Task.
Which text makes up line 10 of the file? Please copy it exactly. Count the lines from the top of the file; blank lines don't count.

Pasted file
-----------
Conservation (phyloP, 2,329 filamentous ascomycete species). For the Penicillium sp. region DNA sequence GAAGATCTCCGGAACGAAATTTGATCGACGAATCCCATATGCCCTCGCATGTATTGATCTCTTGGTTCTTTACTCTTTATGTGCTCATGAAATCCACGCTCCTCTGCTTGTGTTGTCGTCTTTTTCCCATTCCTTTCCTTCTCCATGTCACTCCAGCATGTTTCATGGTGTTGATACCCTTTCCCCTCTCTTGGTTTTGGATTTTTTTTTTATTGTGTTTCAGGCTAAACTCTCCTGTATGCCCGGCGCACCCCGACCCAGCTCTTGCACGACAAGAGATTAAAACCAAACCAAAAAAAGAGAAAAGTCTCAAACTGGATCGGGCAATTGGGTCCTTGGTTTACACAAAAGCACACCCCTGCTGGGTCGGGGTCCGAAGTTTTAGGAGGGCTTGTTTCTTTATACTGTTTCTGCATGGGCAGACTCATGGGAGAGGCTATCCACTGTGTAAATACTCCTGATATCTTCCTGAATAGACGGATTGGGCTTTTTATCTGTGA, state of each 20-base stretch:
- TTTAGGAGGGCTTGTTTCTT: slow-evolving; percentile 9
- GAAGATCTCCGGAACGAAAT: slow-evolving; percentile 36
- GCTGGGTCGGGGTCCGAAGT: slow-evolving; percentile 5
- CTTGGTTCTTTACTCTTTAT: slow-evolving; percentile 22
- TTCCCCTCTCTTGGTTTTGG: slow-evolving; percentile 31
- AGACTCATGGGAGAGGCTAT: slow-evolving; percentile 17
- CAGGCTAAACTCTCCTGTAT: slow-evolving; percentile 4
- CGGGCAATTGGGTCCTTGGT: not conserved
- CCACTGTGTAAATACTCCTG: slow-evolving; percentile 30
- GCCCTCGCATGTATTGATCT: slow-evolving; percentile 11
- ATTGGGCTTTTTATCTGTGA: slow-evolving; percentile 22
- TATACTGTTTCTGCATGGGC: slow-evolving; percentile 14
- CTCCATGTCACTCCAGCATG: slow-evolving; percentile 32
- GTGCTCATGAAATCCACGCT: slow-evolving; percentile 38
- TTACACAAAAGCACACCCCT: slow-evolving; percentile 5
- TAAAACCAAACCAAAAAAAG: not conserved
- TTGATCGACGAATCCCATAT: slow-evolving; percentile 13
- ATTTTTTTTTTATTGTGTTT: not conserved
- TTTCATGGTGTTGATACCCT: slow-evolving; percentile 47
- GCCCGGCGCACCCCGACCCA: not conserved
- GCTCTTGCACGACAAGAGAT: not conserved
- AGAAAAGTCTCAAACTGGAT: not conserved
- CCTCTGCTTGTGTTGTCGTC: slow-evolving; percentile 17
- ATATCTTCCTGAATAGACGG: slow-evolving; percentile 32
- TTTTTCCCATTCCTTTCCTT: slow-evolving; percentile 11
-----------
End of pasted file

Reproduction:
- CCACTGTGTAAATACTCCTG: slow-evolving; percentile 30